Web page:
If you want to know more about what this experience is like, you can read my book, or you can watch the award-winning documentary about the school, Accelerating America. What I mostly want to focus on here is the school’s approach to education. To me, The UCAP School stands out as an important element of our educational landscape — and one I would love to see replicated or adapted more broadly. I’m convinced that every city in American both needs such a school and can afford to establish one. Overall, the potential is even greater than that.

The popular individualized learning model today tends to focus on putting children in front of computer screens and having them push keys in response to prompts. There are more than a few ed-tech companies that would be happy to supply the computers and programs for this activity. But the UCAP model is far more comprehensive. It involves highly talented, well-trained, committed teachers working with a classroom full of students. Some of the lessons are group lessons. Much of the work involves students working on their own, but they are always among teachers and peers. There’s plenty of direct instruction. The curriculum is fairly traditional and students do prepare for and take state standardized tests. But the school also offers arts and athletics, takes students on field trips, offers counseling and other forms of social support, connects students with local organizations through its Beyond U program, and aims to build community in every way possible.

For students, the carrot is the opportunity to learn at an accelerated rate and catch up to their peers so they can finish high school on time. Thus, a student can complete three years of education in two, or two years in one. Sometimes, students move slower. But the system succeeds because the vast majority of the students eventually learning that their effort is what matters. They learn, in other words, to take charge of their learning, and can see directly the fruits of their labor. Carol Dweck’s focus on a growth mindset has become a rallying cry in schools these days. The UCAP School has been emphasizing this mindset for years — helping students see the strengths inside themselves and teaching them how to engage in learning.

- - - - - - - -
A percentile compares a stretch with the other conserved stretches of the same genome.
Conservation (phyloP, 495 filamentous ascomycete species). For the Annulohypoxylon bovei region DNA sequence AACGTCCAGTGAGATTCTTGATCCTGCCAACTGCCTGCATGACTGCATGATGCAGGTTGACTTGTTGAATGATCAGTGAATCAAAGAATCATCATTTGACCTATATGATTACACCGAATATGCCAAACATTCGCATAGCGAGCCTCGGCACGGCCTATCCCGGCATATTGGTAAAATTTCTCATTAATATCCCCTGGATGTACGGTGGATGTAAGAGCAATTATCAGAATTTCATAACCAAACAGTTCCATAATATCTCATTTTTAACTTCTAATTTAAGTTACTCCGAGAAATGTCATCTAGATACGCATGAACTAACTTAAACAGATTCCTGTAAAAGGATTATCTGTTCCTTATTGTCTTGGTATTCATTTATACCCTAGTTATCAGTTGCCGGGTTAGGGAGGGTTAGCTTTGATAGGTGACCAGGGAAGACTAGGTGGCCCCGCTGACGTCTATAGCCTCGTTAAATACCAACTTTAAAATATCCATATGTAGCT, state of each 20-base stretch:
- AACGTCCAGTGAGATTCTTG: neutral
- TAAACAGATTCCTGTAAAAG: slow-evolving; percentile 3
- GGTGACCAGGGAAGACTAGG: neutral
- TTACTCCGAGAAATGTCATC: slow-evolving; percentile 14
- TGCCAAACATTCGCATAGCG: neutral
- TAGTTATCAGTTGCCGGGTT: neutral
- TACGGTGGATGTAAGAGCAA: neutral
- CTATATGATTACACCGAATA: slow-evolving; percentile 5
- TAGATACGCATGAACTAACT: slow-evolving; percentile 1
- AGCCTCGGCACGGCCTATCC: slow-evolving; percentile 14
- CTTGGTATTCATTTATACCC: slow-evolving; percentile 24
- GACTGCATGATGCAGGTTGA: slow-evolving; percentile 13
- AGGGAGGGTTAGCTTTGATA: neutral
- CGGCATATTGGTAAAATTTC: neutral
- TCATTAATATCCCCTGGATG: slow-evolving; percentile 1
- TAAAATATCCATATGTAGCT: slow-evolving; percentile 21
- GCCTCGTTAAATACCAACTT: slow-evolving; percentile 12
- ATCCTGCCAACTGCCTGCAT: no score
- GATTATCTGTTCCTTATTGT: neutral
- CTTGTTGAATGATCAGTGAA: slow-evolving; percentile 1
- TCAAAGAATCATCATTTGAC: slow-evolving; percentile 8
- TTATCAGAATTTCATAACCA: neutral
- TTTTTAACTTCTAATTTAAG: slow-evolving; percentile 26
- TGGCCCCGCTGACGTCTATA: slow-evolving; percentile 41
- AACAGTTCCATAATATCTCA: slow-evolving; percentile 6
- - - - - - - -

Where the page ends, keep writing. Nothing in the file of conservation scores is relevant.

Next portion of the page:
The UCAP School is not magic. The system is challenging for the teachers. Some kids drop out. Discipline can be an issue some days. But year in and year out, the school has had more success with its students than the vast majority of inner-city schools have had with their students. And while the teaching takes a different kind of effort, the UCAP teachers by and large love the work and stay longer in the job than most teachers do. One remarkable teacher has been there from the start. Perhaps even a better of the school’s success, the current dean of students is a former UCAP student who went on to college to study education and returned to help others find their path.

The UCAP School has evolved over the years, but it has held tight to its core mission to serve at-risk kids with an accelerated learning model. This was Rob DeBlois’s vision back in 1989. It remained his vision this past June when he retired. He tends to deflect any praise, but what’s clear to those who have known him well is that he has dedicated his life to serving those the system has more or less discarded — and he has done so with intelligence, grace, and love. I wish the new principal, Dr. Michael Finley, the best in helping the school thrive in the years to come. I also hope that other cities in the nation will take a closer look at The UCAP School and find their own way to add this model into their education system. It’s clearly valuable for at-risk students, of which there are many, but it also holds application for any school wanting to empower student to take charge of their learning — and their lives.

Michael Brosnan is an independent writer and editor with a particular interest in education and social change. His latest book of poetry, “The Sovereignty of the Accidental,” was published by Harbor Mountain Press. He can be reached at michaelbrosnan54@gmail.com.